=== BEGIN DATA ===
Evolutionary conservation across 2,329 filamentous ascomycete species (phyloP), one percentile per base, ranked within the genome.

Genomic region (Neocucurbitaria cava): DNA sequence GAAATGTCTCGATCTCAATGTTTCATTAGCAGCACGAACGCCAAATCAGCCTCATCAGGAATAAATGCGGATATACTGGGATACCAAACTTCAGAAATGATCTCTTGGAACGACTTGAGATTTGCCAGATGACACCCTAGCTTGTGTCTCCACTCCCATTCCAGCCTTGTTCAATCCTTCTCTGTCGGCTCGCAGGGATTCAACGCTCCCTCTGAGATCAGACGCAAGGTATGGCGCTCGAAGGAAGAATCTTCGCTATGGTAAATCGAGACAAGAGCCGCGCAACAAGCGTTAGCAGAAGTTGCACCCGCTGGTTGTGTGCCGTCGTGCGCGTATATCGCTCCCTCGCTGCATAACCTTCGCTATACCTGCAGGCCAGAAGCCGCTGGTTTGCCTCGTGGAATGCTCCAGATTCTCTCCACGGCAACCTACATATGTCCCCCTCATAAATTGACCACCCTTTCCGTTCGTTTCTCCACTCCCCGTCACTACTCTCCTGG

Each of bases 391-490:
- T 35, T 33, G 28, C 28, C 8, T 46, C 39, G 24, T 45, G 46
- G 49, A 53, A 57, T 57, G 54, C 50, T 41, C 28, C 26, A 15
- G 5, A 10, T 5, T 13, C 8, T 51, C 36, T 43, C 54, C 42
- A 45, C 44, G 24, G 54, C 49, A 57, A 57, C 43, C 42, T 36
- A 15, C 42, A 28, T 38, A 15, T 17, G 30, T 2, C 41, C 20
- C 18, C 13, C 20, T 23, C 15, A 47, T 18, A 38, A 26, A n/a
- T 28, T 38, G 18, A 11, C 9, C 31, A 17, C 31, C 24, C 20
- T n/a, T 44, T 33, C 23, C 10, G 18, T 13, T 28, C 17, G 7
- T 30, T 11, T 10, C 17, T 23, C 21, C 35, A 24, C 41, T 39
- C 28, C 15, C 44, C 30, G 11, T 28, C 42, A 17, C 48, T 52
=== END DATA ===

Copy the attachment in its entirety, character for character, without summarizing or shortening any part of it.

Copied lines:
Evolutionary conservation across 2,329 filamentous ascomycete species (phyloP), one percentile per base, ranked within the genome.

Genomic region (Neocucurbitaria cava): DNA sequence GAAATGTCTCGATCTCAATGTTTCATTAGCAGCACGAACGCCAAATCAGCCTCATCAGGAATAAATGCGGATATACTGGGATACCAAACTTCAGAAATGATCTCTTGGAACGACTTGAGATTTGCCAGATGACACCCTAGCTTGTGTCTCCACTCCCATTCCAGCCTTGTTCAATCCTTCTCTGTCGGCTCGCAGGGATTCAACGCTCCCTCTGAGATCAGACGCAAGGTATGGCGCTCGAAGGAAGAATCTTCGCTATGGTAAATCGAGACAAGAGCCGCGCAACAAGCGTTAGCAGAAGTTGCACCCGCTGGTTGTGTGCCGTCGTGCGCGTATATCGCTCCCTCGCTGCATAACCTTCGCTATACCTGCAGGCCAGAAGCCGCTGGTTTGCCTCGTGGAATGCTCCAGATTCTCTCCACGGCAACCTACATATGTCCCCCTCATAAATTGACCACCCTTTCCGTTCGTTTCTCCACTCCCCGTCACTACTCTCCTGG

Each of bases 391-490:
- T 35, T 33, G 28, C 28, C 8, T 46, C 39, G 24, T 45, G 46
- G 49, A 53, A 57, T 57, G 54, C 50, T 41, C 28, C 26, A 15
- G 5, A 10, T 5, T 13, C 8, T 51, C 36, T 43, C 54, C 42
- A 45, C 44, G 24, G 54, C 49, A 57, A 57, C 43, C 42, T 36
- A 15, C 42, A 28, T 38, A 15, T 17, G 30, T 2, C 41, C 20
- C 18, C 13, C 20, T 23, C 15, A 47, T 18, A 38, A 26, A n/a
- T 28, T 38, G 18, A 11, C 9, C 31, A 17, C 31, C 24, C 20
- T n/a, T 44, T 33, C 23, C 10, G 18, T 13, T 28, C 17, G 7
- T 30, T 11, T 10, C 17, T 23, C 21, C 35, A 24, C 41, T 39
- C 28, C 15, C 44, C 30, G 11, T 28, C 42, A 17, C 48, T 52